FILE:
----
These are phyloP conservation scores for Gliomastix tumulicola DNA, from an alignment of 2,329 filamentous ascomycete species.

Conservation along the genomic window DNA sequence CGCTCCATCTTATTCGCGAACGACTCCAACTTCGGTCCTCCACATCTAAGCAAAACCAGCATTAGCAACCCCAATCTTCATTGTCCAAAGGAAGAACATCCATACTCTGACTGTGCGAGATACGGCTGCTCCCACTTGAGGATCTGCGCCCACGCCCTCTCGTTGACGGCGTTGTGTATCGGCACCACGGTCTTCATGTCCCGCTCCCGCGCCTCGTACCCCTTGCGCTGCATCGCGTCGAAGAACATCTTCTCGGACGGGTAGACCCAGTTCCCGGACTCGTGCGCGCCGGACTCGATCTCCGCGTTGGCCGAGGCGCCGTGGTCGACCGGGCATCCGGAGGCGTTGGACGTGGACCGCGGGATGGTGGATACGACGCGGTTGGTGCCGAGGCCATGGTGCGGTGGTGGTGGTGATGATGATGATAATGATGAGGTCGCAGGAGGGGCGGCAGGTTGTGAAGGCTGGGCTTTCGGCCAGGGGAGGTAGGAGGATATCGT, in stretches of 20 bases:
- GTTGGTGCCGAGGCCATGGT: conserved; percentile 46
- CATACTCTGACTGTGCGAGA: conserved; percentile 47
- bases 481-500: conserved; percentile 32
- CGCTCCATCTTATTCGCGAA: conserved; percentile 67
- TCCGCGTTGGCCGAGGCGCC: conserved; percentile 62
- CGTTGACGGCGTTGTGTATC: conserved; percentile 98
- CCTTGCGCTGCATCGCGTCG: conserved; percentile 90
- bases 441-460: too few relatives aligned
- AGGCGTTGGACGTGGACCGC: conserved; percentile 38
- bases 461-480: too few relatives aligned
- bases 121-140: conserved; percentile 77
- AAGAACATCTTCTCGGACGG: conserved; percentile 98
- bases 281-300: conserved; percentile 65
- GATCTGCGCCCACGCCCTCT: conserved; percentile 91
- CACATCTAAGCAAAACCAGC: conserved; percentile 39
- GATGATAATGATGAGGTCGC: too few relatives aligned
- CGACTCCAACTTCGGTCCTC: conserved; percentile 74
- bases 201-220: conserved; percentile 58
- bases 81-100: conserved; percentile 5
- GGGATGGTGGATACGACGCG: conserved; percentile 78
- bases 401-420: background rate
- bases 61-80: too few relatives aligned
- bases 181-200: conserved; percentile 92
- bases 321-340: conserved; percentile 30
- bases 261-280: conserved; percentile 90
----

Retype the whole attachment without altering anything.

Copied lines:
These are phyloP conservation scores for Gliomastix tumulicola DNA, from an alignment of 2,329 filamentous ascomycete species.

Conservation along the genomic window DNA sequence CGCTCCATCTTATTCGCGAACGACTCCAACTTCGGTCCTCCACATCTAAGCAAAACCAGCATTAGCAACCCCAATCTTCATTGTCCAAAGGAAGAACATCCATACTCTGACTGTGCGAGATACGGCTGCTCCCACTTGAGGATCTGCGCCCACGCCCTCTCGTTGACGGCGTTGTGTATCGGCACCACGGTCTTCATGTCCCGCTCCCGCGCCTCGTACCCCTTGCGCTGCATCGCGTCGAAGAACATCTTCTCGGACGGGTAGACCCAGTTCCCGGACTCGTGCGCGCCGGACTCGATCTCCGCGTTGGCCGAGGCGCCGTGGTCGACCGGGCATCCGGAGGCGTTGGACGTGGACCGCGGGATGGTGGATACGACGCGGTTGGTGCCGAGGCCATGGTGCGGTGGTGGTGGTGATGATGATGATAATGATGAGGTCGCAGGAGGGGCGGCAGGTTGTGAAGGCTGGGCTTTCGGCCAGGGGAGGTAGGAGGATATCGT, in stretches of 20 bases:
- GTTGGTGCCGAGGCCATGGT: conserved; percentile 46
- CATACTCTGACTGTGCGAGA: conserved; percentile 47
- bases 481-500: conserved; percentile 32
- CGCTCCATCTTATTCGCGAA: conserved; percentile 67
- TCCGCGTTGGCCGAGGCGCC: conserved; percentile 62
- CGTTGACGGCGTTGTGTATC: conserved; percentile 98
- CCTTGCGCTGCATCGCGTCG: conserved; percentile 90
- bases 441-460: too few relatives aligned
- AGGCGTTGGACGTGGACCGC: conserved; percentile 38
- bases 461-480: too few relatives aligned
- bases 121-140: conserved; percentile 77
- AAGAACATCTTCTCGGACGG: conserved; percentile 98
- bases 281-300: conserved; percentile 65
- GATCTGCGCCCACGCCCTCT: conserved; percentile 91
- CACATCTAAGCAAAACCAGC: conserved; percentile 39
- GATGATAATGATGAGGTCGC: too few relatives aligned
- CGACTCCAACTTCGGTCCTC: conserved; percentile 74
- bases 201-220: conserved; percentile 58
- bases 81-100: conserved; percentile 5
- GGGATGGTGGATACGACGCG: conserved; percentile 78
- bases 401-420: background rate
- bases 61-80: too few relatives aligned
- bases 181-200: conserved; percentile 92
- bases 321-340: conserved; percentile 30
- bases 261-280: conserved; percentile 90